Not everyone needs an expensive mattress that’s guaranteed to provide perfect sleep. For some, being surrounded by fresh air and nature are more important than surround sound stereo connected to flat-screen monitors and free muffins. If you don’t need a concierge to book your theatre tickets, a park host with trail maps may be a pleasant respite from the daily grind.
Consider a getaway to a Texas state park, RV resort, or campground as a healthier and less expensive option to the traditional road trip. The sites, scattered across the region, are distanced from the neon retail signs, traffic tensions, and sounds of sirens, but close enough to gas stations or grocery stores.
In Central Texas, where it snows about once every ten years, both snowbirds and locals soak in the stress-free beauties of nature, reverting to some of the simpler joys in life. Campers can cook on the grill, take a spin in the water, hike, or bike through the woods year-round.
Frommer’s Best RV & Tent Campgrounds in the U.S.A notes, “Texans are proud of their state’s size, natural beauty, colorful history, and rich culture…The Lone Star State can be overwhelming in its relentless abundance of things to do and places to visit.”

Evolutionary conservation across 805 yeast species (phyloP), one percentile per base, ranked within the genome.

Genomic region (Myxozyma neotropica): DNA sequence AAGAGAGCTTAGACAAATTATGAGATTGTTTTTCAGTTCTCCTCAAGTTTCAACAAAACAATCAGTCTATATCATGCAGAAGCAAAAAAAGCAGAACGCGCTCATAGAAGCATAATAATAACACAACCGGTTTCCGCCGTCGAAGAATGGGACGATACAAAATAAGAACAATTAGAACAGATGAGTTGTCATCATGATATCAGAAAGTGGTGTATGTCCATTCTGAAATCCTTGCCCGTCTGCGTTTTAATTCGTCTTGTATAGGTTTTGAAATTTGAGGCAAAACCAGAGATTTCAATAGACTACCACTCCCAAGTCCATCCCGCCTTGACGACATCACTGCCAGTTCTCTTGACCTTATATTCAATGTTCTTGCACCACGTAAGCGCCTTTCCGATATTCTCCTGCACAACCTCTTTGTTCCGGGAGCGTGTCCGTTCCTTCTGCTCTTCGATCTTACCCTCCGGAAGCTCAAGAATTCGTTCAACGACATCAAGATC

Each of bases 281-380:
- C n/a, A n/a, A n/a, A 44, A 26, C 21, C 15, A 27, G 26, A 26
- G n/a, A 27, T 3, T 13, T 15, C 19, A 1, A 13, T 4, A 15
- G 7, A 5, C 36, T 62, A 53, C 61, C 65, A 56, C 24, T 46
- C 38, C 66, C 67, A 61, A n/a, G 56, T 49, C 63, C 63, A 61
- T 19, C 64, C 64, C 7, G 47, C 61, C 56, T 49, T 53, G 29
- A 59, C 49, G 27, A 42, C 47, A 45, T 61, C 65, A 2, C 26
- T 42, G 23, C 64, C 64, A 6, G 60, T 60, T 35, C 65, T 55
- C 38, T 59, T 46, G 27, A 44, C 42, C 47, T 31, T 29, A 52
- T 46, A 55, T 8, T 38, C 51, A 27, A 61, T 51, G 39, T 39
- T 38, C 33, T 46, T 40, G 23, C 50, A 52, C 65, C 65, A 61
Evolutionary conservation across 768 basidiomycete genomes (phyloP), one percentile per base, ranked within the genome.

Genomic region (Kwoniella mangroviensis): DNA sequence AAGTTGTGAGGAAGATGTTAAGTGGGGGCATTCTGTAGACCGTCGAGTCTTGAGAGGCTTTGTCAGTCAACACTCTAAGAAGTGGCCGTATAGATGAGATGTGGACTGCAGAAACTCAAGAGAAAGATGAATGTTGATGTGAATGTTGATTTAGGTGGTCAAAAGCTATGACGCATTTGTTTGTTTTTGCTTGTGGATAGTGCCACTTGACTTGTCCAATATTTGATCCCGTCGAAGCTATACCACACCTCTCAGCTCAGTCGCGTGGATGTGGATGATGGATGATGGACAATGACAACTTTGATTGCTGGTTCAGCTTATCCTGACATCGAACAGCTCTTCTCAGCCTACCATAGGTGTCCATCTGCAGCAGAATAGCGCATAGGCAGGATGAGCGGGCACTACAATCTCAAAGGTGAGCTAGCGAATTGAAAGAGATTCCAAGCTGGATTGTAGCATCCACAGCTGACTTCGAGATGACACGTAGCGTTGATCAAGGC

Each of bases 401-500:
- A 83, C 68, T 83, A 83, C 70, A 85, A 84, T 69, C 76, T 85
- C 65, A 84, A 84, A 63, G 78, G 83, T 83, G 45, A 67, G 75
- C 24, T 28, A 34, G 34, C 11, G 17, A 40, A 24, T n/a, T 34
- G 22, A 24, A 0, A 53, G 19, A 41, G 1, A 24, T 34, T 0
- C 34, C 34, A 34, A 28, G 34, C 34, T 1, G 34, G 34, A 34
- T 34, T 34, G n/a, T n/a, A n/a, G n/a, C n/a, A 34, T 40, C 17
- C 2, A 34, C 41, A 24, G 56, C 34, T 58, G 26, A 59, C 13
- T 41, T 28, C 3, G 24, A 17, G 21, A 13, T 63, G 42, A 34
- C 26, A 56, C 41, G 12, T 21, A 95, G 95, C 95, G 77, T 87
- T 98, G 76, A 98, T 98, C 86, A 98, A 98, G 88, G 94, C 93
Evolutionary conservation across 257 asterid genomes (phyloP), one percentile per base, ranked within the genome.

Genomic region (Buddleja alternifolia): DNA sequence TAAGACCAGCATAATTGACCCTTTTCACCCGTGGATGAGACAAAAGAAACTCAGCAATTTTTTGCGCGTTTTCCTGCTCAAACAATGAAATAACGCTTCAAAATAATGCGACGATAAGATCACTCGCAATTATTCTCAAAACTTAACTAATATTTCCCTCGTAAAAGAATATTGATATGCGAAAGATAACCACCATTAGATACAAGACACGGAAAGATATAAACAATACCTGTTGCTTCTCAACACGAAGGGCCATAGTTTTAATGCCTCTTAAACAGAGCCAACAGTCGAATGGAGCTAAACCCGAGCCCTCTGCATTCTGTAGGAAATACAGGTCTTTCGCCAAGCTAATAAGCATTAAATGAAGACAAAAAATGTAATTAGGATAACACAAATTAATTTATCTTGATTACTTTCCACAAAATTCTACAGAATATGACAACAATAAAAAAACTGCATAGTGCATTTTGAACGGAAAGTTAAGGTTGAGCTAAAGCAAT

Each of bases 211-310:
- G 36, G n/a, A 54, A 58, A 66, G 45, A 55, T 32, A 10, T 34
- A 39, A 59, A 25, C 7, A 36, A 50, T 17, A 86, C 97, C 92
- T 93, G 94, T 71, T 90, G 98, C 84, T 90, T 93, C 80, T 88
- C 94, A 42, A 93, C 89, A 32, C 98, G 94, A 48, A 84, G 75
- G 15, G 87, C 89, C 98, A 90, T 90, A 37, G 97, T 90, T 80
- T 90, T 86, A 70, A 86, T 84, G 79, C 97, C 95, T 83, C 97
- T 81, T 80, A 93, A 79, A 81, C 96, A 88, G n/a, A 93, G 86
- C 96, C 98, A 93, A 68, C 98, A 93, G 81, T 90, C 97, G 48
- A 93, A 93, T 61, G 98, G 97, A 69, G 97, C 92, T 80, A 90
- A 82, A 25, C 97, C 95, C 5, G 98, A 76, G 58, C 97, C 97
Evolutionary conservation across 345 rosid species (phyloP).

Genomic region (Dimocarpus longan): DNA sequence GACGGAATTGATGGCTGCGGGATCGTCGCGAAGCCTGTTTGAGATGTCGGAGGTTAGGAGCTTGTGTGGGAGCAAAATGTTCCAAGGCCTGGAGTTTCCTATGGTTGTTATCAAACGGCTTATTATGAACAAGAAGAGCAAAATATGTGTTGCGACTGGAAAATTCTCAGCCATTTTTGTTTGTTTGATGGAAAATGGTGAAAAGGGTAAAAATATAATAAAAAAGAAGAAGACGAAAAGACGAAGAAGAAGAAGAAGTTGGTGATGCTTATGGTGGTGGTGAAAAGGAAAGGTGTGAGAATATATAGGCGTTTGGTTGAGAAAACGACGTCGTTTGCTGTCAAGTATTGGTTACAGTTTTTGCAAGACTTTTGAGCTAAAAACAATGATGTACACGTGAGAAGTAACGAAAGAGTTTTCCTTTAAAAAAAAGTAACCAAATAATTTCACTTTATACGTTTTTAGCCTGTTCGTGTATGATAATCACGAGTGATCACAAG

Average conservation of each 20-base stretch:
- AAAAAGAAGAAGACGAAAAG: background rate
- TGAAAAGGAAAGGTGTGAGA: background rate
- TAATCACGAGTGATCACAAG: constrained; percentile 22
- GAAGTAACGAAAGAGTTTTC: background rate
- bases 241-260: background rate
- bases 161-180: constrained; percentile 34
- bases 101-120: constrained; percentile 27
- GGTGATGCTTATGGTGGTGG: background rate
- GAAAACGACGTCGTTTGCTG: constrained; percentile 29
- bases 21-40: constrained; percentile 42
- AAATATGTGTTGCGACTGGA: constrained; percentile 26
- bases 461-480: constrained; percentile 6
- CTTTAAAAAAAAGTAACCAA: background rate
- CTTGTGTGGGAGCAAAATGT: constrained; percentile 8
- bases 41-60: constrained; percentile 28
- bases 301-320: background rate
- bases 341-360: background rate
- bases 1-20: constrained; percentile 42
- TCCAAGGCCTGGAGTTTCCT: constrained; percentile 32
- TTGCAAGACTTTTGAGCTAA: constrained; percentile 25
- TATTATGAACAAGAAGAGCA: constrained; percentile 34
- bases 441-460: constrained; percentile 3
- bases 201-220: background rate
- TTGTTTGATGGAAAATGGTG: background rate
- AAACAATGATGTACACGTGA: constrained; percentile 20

The U.S. Army Corps of Engineers (recreation.gov) runs more than two dozen campsites in the state of Texas, all of which have RV pads, group shelters, electricity, showers, restrooms, and drinking water. Most, also have fishing piers or docks, boat ramps, marinas, and swimming beaches. It may not be the Pacific, but there are many lovely lakes and rivers throughout Central Texas.
Just north of Round Rock and Austin, is the quaint Georgetown. The old town has a traditional town square and historic buildings. A few miles west of the center is Lake Georgetown. The Army Corps has not one, but two parks cradling the lake. Both are popular for visitors year-round. On one chillier than normal winter morning, a man was folding up his pup tent. He had spent the night, camping, while his daughter had a sleepover birthday party with six friends in his RV.
Both the parks at Lake Georgetown have serene hiking trails and beautiful views of the lake from many of the campsites. During the winter, some of the longer-term visitors decorate for the holidays with Christmas lights. Day passes are also available.